When the doors bang shut behind you, in that way that old, wooden doors do, and the odor of morning nourishments, the eggs, the blueberries, the toast, rush forward to greet you, the writer who has just come in, has but one thought, a thought only tangentially related to the business of writing: where the fuck is the coffee? Waiting tables has long been the fallback of artists -- the entire city of New York is built on the premise that the dreams of artists will carry it through another 24 hour cycle of food and drink -- but can it really translate into literature? Apparently, at the Bread Loaf Writers' Conference, yes.
It is May, and in approximately two weeks 25 people will find out that they are being offered a coveted "waitership" at Bread Loaf for 2012. While there is, surely, a large proportion of humanity that remains bemused that writers actually crave this lowly service-industry position, a fair number of them do just that and with good reason. At the moment of my writing this, this year alone, I count two former Bread Loaf waiters whose novels have reached the NYT best seller list, Dolen Perkins Valdez (Wench, Amistad, Reprint January, 2011) and Heidi Durrow (The Girl Who Fell From the Sky, Algonquin, Reprint 2011), and another two described, respectively, as "Written with the elegance and quiet menace of snowfall" (Alexi Zentner's spine-tingling novel Touch, W.W. Norton, April 2011) and "timely beyond measure, (conveying) with impressive precision and nuance how we are vectors on the grid of global capital; how difficult it is to even attempt to be an authentic, let alone admirable, human being when we are, first and last, cash flow" (Peter Mountford's A Young Man's Guide to Late Capitalism, Houghton Mifflin Harcourt, April 2011). Urban Waite has had his book (The Terror of Living, Little, Brown, 2011), lauded coast to coast, most recently in the Boston Globe, and Patricia Engel's Vida (Grove, September 2010), has just been optioned for a movie.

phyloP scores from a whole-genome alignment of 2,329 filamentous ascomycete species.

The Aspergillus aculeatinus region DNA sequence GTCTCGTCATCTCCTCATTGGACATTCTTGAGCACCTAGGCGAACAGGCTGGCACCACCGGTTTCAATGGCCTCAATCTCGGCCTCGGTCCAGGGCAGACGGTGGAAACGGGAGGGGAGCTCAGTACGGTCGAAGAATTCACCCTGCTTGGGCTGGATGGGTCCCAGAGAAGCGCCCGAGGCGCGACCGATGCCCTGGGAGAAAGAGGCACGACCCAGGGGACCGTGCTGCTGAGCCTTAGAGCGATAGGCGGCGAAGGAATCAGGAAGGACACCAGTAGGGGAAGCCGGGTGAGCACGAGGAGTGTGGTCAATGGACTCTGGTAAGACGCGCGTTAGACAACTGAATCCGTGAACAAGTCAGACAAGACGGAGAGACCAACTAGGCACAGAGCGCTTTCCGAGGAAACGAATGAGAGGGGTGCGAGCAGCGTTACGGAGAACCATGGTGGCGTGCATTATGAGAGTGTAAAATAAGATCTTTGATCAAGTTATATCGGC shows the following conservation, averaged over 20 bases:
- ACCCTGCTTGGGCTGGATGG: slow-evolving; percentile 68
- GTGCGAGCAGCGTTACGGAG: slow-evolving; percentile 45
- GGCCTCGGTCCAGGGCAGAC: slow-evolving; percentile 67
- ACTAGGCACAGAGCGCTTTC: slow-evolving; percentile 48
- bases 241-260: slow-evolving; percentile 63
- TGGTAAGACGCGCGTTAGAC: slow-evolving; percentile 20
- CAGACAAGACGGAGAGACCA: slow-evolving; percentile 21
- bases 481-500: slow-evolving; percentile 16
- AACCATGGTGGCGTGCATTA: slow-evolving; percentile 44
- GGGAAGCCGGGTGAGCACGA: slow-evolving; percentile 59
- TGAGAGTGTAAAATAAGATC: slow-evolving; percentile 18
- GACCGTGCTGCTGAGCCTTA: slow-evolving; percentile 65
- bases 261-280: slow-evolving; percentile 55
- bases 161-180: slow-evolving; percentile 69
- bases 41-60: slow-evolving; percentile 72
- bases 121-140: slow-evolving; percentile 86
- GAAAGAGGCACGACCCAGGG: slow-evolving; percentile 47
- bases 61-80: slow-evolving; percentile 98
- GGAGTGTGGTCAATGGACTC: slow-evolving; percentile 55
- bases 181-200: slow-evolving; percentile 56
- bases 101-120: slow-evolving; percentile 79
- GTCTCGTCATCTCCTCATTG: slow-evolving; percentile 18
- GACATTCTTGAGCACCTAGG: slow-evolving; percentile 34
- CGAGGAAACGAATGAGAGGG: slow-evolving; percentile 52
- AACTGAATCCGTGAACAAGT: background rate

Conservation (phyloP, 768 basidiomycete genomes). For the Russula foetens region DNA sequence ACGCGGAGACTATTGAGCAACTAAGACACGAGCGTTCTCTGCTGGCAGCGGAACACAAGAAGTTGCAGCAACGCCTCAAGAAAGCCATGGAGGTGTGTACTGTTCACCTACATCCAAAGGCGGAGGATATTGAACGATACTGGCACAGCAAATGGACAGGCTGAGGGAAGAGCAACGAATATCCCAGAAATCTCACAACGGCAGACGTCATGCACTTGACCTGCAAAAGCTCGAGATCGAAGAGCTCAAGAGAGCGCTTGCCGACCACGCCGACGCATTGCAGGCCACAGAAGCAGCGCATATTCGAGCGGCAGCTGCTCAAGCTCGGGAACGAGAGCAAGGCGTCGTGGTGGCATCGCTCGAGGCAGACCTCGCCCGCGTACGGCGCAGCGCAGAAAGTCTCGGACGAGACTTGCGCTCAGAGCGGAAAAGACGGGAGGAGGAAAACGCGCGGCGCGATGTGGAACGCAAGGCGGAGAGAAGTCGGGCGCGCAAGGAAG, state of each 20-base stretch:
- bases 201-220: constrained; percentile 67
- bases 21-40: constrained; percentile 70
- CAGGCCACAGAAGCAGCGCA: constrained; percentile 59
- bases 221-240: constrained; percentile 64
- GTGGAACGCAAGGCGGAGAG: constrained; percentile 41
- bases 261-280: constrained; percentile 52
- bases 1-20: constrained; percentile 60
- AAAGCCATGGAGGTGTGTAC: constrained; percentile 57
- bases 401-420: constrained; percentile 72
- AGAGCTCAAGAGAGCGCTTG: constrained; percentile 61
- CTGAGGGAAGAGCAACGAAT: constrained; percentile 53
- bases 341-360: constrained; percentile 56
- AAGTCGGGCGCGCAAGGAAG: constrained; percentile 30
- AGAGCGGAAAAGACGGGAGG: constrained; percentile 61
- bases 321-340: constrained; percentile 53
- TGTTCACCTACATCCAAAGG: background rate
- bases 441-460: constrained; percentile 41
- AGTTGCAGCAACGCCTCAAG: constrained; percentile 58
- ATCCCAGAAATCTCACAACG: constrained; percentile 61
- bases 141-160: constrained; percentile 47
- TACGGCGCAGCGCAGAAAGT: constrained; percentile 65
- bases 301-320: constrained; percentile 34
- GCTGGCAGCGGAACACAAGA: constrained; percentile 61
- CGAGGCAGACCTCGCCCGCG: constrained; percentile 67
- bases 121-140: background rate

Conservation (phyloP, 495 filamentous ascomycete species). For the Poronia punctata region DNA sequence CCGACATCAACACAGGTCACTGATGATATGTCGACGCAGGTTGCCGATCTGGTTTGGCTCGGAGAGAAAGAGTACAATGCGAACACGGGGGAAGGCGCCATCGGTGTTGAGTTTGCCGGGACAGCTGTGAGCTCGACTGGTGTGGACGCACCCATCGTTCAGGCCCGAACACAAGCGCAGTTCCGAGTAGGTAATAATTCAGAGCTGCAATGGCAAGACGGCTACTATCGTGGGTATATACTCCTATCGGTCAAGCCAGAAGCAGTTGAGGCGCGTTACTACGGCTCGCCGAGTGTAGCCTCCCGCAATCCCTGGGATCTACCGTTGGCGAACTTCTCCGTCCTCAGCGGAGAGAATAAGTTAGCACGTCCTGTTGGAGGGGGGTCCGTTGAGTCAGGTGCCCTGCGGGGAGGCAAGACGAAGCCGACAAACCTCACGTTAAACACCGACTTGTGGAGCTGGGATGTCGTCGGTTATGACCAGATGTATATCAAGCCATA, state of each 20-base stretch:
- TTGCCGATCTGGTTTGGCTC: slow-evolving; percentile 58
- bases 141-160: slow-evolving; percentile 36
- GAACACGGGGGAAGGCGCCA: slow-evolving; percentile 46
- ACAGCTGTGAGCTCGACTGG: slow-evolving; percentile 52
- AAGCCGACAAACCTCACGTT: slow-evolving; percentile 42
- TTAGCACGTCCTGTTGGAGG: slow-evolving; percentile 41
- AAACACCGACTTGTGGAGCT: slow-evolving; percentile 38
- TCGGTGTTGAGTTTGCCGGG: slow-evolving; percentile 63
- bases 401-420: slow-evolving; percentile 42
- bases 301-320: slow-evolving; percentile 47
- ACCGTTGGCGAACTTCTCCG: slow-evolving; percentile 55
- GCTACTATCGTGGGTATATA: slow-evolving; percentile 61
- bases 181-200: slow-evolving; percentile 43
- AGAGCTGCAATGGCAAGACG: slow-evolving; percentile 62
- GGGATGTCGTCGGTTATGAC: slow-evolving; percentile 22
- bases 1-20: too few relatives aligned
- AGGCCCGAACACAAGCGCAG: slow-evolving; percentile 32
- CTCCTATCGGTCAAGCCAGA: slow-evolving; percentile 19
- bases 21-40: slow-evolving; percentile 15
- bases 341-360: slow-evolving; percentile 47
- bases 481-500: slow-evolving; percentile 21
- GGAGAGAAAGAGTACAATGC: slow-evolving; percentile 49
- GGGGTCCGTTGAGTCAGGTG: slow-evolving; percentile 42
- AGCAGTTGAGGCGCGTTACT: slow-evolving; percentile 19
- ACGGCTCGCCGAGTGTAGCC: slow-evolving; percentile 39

Add to that Laura van den Berg's collection, What the World Will Look Like When All the Water Leaves Us (Danzc, 2010), Paul Yoon's short-stories, Once the Shore (Sarabande, 2010), winner of the Iowa Short Fiction Award, Jennine Capo Crucet's How to Leave Hialeah (Iowa, 2010), and Tiphanie Yanique's How to Escape From a Leper Colony (Greywolf, 2010), not to mention a few books which bear mentioning though the publication date is in our, mercifully near, future, Eugene Cross' Fires of Our Choosing (Dzanc, 2012), Cathy Chung's Forgotten Country (Riverhead, 2012) and Justin Torres' We The Animals (Houghton Mifflin Harcourt, Fall, 2011), and you start to get the picture.
The poets, too, put up a great showing, though I did not speak with them in person for this piece. Reginald Dwayne Betts' Shahid Reads His Own Palm (Alice James Books, 2010) and A Question of Freedom (Penguin, 2010) came out and, along with their author, took the airwaves and public television by storm, Xochiquetzal Candelaria's Empire (Camino del Sol) arrived on the shelves last month from The University of Arizona Press and Robin Ekiss' collection, The Mansion of Happiness (University of Georgia Press, VQR Poetry Series) won the 2010 Shenandoah/Glasgow Prize for Emerging Writers and was featured in Poets & Writers as a pick for the coveted list of debut poets. That last was an honor that also went to former waiters, Kiki Petrosino (Fort Red Border, Sarabande, 2009) and Jericho Brown (Please, New Issues Poetry & Prose, 2008).
Waitering at Bread Loaf is a long standing tradition whereby those who garnered scholarships to the conference on the strength of their writing, were affectionately "taken down a notch" by being asked to work as waiters for the duration of the conference. The payoff, of course, is intangible and priceless, including the chance to read in the famed Little Theater over two late night sessions devoted entirely to the waiters. So what is it with Bread Loaf?
For most waiters, the real gift is the friendship of their peers, people who, as Laura van den Berg puts it are "not just wildly gifted writers, rigorous readers, and reliably wise when it comes to talking about the joys and (often massive) frustrations that constitute the writing life, but people I could, give the '3 AM call.'" Eugene Cross arrived having never submitted work to a "real" literary journal, with no idea what the acronym AWP stood for and believing that "agents were for movie stars and athletes." He left with friends he counts among his most honored literary heroes.